Date: Sunday, February 03, 2019
4th Sunday Ordinary Time C
Bishop Roger Foys, Bishop of Covington, Kentucky issued an apology to the students at Covington Catholic High School. It appears the brief cell phone visual/audio of Nicholas Sandmann standing before a Native American chanting and beating his ceremonial drum, that went viral, was misleading. Some of the students were wearing red hats with a logo MAGA. When the entire transmission was released it became clear that there were adult agitators provoking a response from the students and the claim that Nicholas had blocked and taunted Phillips, the Native American, was not true. We can all jump to the wrong conclusion.
Last week in the Gospel according to St. Luke, Jesus returns home to Nazareth, enters the synagogue on the Sabbath, stands to read verses from the Prophet Isaiah, sits down and says: “Today this Scripture passage is fulfilled in your hearing.” And all speak highly of him and are amazed at the gracious words that come from his mouth. But then they also ask: “Isn’t this the son of Joseph?” You can begin to feel the resistance and hostility to Jesus. Who does Jesus think he is to presume that the Holy Spirit is upon him and he can dare to speak for God? Is he pretending to be a Holy man, a prophet?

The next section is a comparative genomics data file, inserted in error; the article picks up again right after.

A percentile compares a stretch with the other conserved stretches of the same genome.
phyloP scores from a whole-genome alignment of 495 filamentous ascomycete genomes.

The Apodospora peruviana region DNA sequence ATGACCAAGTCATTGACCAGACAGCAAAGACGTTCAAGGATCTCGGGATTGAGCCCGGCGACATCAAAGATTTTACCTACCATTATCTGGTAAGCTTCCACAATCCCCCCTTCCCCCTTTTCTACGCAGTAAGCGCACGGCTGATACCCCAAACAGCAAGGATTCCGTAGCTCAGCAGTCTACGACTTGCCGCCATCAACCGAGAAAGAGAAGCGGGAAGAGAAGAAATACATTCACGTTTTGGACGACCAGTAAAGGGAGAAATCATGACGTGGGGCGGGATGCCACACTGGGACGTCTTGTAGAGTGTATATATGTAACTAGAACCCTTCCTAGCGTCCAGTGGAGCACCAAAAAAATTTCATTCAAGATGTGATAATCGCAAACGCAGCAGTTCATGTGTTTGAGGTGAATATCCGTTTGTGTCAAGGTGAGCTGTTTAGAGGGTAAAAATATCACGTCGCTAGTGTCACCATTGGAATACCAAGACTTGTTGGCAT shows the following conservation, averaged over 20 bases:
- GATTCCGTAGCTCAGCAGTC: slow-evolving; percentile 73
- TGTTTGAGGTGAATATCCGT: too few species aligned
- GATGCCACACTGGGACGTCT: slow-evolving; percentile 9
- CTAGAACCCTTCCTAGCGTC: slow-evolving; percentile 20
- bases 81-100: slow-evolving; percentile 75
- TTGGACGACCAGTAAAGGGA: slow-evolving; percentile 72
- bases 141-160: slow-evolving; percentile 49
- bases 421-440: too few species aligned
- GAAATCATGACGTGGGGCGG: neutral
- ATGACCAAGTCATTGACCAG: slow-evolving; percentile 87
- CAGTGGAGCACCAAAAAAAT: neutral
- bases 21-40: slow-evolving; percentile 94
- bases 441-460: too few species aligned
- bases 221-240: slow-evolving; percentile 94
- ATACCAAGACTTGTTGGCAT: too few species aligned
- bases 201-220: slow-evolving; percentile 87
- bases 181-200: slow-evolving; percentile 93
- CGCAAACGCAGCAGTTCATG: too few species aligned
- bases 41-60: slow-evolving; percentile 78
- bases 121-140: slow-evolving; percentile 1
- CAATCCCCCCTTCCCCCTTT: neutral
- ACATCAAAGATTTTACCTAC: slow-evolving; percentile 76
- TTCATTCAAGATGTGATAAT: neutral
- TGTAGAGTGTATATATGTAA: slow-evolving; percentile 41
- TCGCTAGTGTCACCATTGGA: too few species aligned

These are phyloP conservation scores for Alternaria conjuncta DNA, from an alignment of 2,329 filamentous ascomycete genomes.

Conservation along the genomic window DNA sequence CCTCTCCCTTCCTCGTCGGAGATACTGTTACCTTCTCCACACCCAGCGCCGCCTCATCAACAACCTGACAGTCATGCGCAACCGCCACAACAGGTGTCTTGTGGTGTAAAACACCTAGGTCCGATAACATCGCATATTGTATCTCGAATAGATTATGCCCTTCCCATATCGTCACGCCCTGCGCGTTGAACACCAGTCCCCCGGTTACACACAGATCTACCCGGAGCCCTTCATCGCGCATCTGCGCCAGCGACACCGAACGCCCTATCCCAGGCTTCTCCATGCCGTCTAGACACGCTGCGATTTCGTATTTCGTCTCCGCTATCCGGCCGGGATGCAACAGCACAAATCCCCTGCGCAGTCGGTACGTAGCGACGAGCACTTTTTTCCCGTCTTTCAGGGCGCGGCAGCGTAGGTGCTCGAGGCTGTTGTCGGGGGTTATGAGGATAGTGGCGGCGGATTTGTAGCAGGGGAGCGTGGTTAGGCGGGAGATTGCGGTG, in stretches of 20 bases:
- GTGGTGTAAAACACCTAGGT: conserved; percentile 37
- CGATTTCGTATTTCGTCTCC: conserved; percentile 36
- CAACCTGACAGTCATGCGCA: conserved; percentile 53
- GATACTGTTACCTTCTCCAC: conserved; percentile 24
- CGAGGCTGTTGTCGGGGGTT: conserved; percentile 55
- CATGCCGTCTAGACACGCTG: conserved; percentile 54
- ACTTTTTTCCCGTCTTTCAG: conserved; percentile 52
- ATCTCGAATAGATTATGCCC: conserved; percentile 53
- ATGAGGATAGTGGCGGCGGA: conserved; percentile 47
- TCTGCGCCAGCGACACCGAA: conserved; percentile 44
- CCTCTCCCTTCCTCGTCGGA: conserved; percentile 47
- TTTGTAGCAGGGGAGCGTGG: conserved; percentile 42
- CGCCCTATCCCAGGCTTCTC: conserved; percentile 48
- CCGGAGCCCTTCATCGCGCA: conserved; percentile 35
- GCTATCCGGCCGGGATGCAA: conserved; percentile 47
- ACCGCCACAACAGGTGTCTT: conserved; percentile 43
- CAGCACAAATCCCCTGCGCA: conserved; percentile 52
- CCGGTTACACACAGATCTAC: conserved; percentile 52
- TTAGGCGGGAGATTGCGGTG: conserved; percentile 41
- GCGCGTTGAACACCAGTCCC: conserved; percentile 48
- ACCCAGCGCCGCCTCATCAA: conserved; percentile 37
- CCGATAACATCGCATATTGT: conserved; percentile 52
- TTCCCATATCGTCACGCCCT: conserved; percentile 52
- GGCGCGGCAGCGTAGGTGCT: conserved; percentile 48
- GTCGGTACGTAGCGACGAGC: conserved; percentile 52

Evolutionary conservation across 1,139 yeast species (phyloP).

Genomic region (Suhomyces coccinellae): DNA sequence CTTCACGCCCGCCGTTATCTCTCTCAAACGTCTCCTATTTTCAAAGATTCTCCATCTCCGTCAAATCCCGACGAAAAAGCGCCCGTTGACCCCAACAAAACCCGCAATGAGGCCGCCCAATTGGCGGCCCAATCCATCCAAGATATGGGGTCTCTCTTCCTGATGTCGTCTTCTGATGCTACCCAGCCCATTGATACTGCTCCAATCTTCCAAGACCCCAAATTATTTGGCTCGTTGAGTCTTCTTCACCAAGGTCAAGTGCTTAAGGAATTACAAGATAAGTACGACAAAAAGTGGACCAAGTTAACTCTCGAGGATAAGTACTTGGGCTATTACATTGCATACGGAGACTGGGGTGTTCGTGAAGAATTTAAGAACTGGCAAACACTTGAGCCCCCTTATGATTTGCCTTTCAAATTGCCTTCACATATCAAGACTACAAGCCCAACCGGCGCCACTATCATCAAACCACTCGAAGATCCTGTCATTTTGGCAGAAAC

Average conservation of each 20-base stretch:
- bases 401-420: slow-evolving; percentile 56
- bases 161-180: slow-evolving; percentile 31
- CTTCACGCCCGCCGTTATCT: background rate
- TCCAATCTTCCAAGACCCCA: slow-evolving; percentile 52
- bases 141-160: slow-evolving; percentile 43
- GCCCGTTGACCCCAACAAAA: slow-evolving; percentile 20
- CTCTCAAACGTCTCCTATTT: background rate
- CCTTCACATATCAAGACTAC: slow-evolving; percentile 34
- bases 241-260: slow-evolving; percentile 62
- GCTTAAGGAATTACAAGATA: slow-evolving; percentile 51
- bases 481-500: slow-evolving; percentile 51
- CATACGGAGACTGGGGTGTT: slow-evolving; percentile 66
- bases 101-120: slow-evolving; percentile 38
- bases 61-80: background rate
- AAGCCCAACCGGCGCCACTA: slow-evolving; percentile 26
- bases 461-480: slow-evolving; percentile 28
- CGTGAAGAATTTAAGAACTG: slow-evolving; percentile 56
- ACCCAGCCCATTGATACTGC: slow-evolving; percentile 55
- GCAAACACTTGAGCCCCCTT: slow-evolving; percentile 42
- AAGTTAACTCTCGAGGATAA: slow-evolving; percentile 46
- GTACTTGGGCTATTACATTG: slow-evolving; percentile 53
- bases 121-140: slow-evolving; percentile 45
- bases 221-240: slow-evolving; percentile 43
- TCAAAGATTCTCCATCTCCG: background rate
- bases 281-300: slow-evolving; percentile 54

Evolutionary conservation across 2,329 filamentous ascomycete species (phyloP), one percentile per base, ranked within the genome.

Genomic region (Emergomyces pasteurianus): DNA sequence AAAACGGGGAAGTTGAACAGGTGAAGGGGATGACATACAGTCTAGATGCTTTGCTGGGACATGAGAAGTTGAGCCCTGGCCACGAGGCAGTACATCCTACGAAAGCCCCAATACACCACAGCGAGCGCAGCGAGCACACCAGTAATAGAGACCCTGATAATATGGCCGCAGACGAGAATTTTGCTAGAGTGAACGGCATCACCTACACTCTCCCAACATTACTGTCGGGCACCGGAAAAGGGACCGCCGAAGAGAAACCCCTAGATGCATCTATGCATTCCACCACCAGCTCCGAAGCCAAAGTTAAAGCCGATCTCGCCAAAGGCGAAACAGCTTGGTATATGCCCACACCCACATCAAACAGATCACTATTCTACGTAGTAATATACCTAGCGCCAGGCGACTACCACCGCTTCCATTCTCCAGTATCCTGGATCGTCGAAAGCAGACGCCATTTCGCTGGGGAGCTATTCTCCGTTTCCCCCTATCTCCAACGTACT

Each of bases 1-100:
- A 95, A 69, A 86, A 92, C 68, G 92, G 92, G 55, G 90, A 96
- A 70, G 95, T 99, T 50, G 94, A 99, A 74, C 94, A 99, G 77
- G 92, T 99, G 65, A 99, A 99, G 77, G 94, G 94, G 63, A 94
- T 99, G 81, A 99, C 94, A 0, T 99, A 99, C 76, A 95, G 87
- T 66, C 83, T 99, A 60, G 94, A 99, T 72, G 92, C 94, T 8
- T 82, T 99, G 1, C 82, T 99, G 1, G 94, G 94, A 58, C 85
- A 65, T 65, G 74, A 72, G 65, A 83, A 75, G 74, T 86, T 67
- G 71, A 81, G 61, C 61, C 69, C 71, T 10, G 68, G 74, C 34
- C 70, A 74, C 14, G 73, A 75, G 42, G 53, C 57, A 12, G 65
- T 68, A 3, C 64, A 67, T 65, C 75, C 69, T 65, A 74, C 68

Jesus knows their minds and hearts. Onlookers and listeners have heard of the wonderful things that Jesus did in Capernaum and they want a similar demonstration. What is more -- they understand that Jesus is extending glad tidings and healings to foreigners, outsiders, persons who have crossed borders. Like Elijah who feeds a widow and her son in Sidon and Elisha who heals a Syrian leper, a hated enemy, Jesus bestows God’s bountiful mercy and love on strangers.
God forewarns Jeremiah (1st Reading) that he will suffer and be rejected as a prophet to Jerusalem and to the nations. St. Paul in his Letter to the Corinthians (2nd Reading) writes of love that “does not seek its own interests, it is not quick tempered, it does not brood over injury, it does not rejoice over wrongdoing but rejoices with the truth.” Jesus will be rejected and suffer at the hands of his own town and kinfolk. Jesus will tell the parable of the Good Samaritan who cares for a stranger robbed and left to die. Jesus embodies and shares God’s mercy and agape love.
We all see the world not as it is but as we are. We all have filters and blinders that distort what we see and hear. Our readings today encourage us to listen to others as “God listens to the cry of the poor” and to observe others from God’s point of view. We should have the eyes and ears of Christ.